FYI during my set-up process I documented some thoughts with the intent to post them here. As I recall, I didn't follow through, nevertheless, here they are:
1.    Decided to buy locally (glad I did) from Woodcraft during their March (2004) 10% off sale. Went with a 30" Biesemeyer fence and Delta mobile base. Paid all of $15 extra for home delivery.
2.    Week later, saw arrives. Two Woodcraft guys deliver in PU truck with no lift gate. Call next-door neighbor over and four of us skid it down a couple of 4x4s without incident. Tilt indicator was bright red before unloading and big hole in box but no apparent damage. Sell Craftsman saw to neighbor for hundred bucks.
3.    Manage to single-handedly get saw off pallet onto mobile base. Work stops here during three-week trip.
4.    Back home, back to assembly. Options are: open all boxes and do inventory and then lose parts before they are needed; or, wait until parts are needed to open boxes. Choose second option.
5.    Assemble left-hand cast iron extension wing. Doesn't line up. Make it flush with the table front and rear and it sags 8 thou midway along the joint line although one inch back from the front, the extension is proud 4 thou. Left front outside edge of extension droops 20 thou.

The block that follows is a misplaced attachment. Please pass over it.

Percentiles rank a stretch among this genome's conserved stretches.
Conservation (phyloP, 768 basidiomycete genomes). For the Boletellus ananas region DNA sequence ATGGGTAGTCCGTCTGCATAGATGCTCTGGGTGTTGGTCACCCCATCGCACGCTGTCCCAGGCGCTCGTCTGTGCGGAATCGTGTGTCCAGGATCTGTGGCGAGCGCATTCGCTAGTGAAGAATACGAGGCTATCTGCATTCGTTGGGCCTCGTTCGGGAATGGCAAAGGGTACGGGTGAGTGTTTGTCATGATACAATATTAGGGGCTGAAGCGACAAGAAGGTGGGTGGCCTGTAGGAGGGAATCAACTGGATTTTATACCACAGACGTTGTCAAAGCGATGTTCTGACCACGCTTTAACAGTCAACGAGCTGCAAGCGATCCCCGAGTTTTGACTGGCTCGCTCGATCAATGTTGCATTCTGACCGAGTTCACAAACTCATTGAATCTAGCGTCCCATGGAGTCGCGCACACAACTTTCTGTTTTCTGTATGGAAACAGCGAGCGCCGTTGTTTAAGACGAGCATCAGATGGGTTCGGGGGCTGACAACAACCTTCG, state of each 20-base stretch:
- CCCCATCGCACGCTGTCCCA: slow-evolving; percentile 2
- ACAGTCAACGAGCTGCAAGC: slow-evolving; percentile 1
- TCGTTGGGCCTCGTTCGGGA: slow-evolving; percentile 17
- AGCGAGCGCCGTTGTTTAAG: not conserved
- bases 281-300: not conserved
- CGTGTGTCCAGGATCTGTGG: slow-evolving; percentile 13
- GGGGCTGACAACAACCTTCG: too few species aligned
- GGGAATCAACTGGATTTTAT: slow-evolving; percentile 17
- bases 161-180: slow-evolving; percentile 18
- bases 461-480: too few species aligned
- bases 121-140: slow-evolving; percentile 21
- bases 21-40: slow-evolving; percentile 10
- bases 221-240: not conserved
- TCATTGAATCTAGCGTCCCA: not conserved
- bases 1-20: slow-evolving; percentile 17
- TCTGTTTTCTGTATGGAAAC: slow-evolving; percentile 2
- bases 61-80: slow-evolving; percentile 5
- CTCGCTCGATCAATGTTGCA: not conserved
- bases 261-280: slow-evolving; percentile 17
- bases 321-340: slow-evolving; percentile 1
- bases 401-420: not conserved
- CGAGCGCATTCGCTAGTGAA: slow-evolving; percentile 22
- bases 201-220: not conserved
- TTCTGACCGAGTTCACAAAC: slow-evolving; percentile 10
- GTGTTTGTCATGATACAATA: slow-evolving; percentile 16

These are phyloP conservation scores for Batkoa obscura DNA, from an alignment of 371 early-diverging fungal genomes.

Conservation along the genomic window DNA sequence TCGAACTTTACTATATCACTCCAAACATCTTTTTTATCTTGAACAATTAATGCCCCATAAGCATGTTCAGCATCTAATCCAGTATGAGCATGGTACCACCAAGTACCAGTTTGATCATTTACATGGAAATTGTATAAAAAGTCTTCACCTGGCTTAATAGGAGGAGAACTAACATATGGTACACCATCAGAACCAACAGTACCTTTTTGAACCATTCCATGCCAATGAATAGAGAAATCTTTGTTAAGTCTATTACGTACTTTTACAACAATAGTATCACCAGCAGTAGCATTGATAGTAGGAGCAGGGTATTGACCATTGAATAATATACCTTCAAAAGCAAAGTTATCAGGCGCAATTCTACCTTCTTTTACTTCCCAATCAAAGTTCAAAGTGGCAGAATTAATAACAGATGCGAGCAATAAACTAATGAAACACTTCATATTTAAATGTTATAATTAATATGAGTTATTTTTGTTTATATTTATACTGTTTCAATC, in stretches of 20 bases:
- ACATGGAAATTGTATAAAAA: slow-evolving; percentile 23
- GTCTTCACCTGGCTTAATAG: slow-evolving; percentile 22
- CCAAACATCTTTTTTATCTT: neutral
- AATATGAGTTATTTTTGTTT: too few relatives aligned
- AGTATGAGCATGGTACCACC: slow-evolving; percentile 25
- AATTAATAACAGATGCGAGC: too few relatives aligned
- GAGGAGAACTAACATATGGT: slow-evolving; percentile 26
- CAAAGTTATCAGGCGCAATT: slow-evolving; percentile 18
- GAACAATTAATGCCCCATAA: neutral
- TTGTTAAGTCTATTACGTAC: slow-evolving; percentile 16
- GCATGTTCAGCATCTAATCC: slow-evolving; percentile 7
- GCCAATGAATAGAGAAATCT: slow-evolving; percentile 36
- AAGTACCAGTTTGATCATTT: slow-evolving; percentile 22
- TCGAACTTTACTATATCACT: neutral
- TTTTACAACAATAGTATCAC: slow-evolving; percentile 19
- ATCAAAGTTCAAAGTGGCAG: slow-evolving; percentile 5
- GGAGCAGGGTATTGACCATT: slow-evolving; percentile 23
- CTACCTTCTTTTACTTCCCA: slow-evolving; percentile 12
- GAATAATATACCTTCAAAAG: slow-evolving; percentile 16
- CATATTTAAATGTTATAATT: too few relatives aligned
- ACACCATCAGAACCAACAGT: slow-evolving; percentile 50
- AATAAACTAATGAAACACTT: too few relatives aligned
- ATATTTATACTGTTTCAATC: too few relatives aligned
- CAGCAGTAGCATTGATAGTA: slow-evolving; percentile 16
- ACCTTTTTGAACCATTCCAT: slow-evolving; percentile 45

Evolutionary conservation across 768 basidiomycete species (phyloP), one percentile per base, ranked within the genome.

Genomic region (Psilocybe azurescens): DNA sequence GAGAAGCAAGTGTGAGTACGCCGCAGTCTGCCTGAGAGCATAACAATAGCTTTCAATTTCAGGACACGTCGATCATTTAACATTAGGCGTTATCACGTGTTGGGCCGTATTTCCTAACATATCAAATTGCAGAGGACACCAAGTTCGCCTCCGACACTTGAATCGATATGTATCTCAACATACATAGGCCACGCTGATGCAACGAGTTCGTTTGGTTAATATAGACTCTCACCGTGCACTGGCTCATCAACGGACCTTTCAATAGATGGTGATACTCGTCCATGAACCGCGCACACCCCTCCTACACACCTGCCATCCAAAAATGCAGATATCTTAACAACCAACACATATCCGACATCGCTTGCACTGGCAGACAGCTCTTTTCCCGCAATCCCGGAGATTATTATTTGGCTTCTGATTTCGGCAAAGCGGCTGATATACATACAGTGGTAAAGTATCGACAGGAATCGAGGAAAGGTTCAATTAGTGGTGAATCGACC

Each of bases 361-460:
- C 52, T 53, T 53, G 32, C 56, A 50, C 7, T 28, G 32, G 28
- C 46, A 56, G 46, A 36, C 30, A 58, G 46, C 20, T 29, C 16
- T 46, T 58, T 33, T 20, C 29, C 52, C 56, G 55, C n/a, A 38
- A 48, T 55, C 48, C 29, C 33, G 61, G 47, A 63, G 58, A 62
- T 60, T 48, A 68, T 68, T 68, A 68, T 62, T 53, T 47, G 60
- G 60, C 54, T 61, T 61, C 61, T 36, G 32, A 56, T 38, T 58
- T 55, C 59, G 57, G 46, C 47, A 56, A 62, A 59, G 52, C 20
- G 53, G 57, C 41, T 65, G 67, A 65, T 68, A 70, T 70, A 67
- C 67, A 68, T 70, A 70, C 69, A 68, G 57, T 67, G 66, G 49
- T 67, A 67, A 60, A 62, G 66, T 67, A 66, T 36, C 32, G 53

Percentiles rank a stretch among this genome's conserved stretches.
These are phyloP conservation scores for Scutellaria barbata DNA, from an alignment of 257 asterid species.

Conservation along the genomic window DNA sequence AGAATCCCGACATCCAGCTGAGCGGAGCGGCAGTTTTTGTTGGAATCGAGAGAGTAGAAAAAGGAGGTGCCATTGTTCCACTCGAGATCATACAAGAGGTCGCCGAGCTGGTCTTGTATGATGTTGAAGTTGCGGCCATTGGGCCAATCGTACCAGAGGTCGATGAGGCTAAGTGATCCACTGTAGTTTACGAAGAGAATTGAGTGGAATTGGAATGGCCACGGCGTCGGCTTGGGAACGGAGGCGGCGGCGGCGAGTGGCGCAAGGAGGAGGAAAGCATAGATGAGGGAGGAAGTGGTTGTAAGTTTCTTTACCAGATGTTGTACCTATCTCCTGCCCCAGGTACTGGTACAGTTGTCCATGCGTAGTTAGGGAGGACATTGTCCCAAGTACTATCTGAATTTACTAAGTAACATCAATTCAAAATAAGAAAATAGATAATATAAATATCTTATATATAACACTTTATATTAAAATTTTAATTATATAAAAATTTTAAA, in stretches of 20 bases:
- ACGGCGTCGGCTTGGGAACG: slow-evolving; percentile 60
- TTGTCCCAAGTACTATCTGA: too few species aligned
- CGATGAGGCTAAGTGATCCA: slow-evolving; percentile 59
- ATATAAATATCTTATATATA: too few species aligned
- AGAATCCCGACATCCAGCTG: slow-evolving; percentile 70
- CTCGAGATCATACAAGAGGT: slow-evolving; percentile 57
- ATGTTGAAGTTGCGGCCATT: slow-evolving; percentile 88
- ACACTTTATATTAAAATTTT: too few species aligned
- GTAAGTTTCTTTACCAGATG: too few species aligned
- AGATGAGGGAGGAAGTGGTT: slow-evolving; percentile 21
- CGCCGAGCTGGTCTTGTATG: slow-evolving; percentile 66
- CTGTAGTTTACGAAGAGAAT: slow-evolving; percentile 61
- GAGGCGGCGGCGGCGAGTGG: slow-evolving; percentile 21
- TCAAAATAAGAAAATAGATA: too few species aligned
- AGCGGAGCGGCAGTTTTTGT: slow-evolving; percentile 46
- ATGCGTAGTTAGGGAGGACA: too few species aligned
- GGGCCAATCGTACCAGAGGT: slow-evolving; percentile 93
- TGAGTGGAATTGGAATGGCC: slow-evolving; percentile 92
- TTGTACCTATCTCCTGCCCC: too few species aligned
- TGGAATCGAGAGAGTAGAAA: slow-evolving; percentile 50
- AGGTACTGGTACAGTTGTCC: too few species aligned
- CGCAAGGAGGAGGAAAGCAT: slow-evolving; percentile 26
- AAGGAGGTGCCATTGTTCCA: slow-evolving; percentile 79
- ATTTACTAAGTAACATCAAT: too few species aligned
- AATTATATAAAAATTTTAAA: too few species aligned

6.    Call Wendy at Woodcraft. She says Delta will drop ship replacement to me. Work stops for a week.
7.    UPS man brings new extension wing. This one is worse than the original! The finish is horrible. On both wings, it appears than when the grinding wheel was introduced to the iron there was a lot of chatter. The first couple of inches bear witness to this by being very rough and showing the wheel marks. If I eat enough Wheaties, I can turn this thing upside down and use it as a wood rasp. Say to hell with it and reinstall original extension wing. Determine that part of the misalignment is an artifact of the main table having a high spot at the left front edge. Aligning the wing to this spot creates misalignment along the rest of the interface. Use flat grinding stone to hone this high spot down and fiddle fart around until I figure it's good enough.